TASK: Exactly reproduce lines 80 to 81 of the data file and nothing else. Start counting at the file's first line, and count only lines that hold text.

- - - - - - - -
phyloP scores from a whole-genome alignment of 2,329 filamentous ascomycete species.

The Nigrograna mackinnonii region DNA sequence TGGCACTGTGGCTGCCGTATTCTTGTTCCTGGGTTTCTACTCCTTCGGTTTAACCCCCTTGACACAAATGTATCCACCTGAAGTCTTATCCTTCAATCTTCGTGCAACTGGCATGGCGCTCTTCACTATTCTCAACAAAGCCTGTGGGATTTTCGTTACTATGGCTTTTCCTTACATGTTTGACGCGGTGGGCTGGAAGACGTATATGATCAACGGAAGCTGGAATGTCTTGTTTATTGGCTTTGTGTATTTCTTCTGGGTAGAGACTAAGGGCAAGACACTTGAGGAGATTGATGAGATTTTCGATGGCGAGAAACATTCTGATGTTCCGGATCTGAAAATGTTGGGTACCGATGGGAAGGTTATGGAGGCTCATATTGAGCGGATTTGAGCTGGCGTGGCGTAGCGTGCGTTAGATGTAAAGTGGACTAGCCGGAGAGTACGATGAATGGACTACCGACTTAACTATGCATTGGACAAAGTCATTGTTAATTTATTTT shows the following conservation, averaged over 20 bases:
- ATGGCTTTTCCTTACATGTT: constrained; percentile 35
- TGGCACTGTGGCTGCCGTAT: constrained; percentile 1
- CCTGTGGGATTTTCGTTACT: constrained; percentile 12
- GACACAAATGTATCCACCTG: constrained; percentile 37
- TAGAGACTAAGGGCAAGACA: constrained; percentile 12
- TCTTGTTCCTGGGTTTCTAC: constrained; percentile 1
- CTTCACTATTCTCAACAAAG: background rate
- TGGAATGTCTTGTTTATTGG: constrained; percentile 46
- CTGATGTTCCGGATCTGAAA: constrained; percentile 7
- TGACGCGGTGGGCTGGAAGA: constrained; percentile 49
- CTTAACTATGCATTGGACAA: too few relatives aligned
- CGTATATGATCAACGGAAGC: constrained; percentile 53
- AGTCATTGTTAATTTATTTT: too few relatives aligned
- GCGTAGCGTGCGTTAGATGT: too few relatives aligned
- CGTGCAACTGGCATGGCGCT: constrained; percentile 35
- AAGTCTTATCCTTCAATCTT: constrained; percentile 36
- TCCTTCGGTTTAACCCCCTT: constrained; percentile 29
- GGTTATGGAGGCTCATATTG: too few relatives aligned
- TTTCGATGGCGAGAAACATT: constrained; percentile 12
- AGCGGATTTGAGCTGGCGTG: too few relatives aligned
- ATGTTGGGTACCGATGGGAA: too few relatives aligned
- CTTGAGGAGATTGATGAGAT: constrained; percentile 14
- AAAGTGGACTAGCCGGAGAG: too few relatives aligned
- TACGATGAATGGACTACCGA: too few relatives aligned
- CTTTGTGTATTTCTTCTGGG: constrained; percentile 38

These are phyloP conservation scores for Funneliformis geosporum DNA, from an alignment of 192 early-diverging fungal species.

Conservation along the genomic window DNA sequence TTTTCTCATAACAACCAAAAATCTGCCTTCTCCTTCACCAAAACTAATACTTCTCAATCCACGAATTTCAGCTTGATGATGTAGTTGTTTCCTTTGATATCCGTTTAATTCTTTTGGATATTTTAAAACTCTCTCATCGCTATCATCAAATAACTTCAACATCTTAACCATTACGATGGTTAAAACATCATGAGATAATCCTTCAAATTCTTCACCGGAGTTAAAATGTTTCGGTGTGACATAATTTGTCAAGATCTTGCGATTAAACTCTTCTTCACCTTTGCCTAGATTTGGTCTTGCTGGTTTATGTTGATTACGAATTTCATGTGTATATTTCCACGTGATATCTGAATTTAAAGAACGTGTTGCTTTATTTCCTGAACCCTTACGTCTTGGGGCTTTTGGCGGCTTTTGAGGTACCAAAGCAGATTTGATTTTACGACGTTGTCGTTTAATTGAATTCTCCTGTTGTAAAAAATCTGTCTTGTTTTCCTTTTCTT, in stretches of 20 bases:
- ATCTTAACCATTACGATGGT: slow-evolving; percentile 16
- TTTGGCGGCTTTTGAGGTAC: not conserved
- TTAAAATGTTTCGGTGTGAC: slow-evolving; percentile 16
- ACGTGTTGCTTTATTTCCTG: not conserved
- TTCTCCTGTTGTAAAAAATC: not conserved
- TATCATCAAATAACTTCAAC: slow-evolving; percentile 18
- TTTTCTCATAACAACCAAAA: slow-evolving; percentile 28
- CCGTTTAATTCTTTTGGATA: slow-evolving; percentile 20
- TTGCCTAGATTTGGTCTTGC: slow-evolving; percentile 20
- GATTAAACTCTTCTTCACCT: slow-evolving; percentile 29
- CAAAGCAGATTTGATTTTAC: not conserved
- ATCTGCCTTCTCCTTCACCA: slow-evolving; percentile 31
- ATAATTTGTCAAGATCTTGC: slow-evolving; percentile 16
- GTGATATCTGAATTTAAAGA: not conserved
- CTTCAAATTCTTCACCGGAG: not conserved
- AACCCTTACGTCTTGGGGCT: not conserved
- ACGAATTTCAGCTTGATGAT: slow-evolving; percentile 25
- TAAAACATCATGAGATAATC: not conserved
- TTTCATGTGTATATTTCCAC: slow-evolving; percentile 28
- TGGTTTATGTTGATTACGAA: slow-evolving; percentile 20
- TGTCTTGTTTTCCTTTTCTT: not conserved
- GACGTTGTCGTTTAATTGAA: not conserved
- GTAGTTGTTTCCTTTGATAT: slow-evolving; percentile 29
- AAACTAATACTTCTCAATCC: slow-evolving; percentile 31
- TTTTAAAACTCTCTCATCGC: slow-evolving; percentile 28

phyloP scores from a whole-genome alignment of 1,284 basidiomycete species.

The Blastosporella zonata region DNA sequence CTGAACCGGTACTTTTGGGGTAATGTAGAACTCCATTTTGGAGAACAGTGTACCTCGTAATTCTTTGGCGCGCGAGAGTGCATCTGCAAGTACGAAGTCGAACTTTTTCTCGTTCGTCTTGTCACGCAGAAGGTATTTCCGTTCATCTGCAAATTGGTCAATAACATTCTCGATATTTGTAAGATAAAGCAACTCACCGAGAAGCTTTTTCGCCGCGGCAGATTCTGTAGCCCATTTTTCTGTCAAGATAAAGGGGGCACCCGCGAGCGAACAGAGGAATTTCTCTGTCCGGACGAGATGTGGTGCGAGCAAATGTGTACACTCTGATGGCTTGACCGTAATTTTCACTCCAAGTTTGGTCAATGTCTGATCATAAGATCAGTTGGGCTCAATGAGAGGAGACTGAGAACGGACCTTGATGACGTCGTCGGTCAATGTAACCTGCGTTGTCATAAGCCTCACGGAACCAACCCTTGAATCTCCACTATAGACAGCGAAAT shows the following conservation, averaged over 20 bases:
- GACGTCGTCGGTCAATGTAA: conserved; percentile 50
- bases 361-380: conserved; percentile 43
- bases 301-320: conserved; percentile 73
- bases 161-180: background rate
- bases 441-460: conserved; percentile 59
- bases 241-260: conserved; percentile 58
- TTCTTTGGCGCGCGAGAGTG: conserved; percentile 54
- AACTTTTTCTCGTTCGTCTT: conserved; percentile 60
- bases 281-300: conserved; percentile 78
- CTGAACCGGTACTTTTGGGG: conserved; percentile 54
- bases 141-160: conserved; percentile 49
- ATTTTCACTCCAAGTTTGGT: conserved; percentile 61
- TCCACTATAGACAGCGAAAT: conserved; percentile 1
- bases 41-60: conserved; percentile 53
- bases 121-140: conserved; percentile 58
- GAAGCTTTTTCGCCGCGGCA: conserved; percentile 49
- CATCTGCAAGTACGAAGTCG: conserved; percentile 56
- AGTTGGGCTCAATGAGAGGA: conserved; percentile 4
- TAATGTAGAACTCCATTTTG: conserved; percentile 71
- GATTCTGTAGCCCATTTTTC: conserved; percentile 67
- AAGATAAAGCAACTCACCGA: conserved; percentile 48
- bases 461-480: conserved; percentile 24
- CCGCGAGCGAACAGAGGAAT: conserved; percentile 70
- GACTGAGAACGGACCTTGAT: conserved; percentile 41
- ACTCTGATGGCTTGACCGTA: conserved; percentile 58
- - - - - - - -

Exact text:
- GACTGAGAACGGACCTTGAT: conserved; percentile 41
- ACTCTGATGGCTTGACCGTA: conserved; percentile 58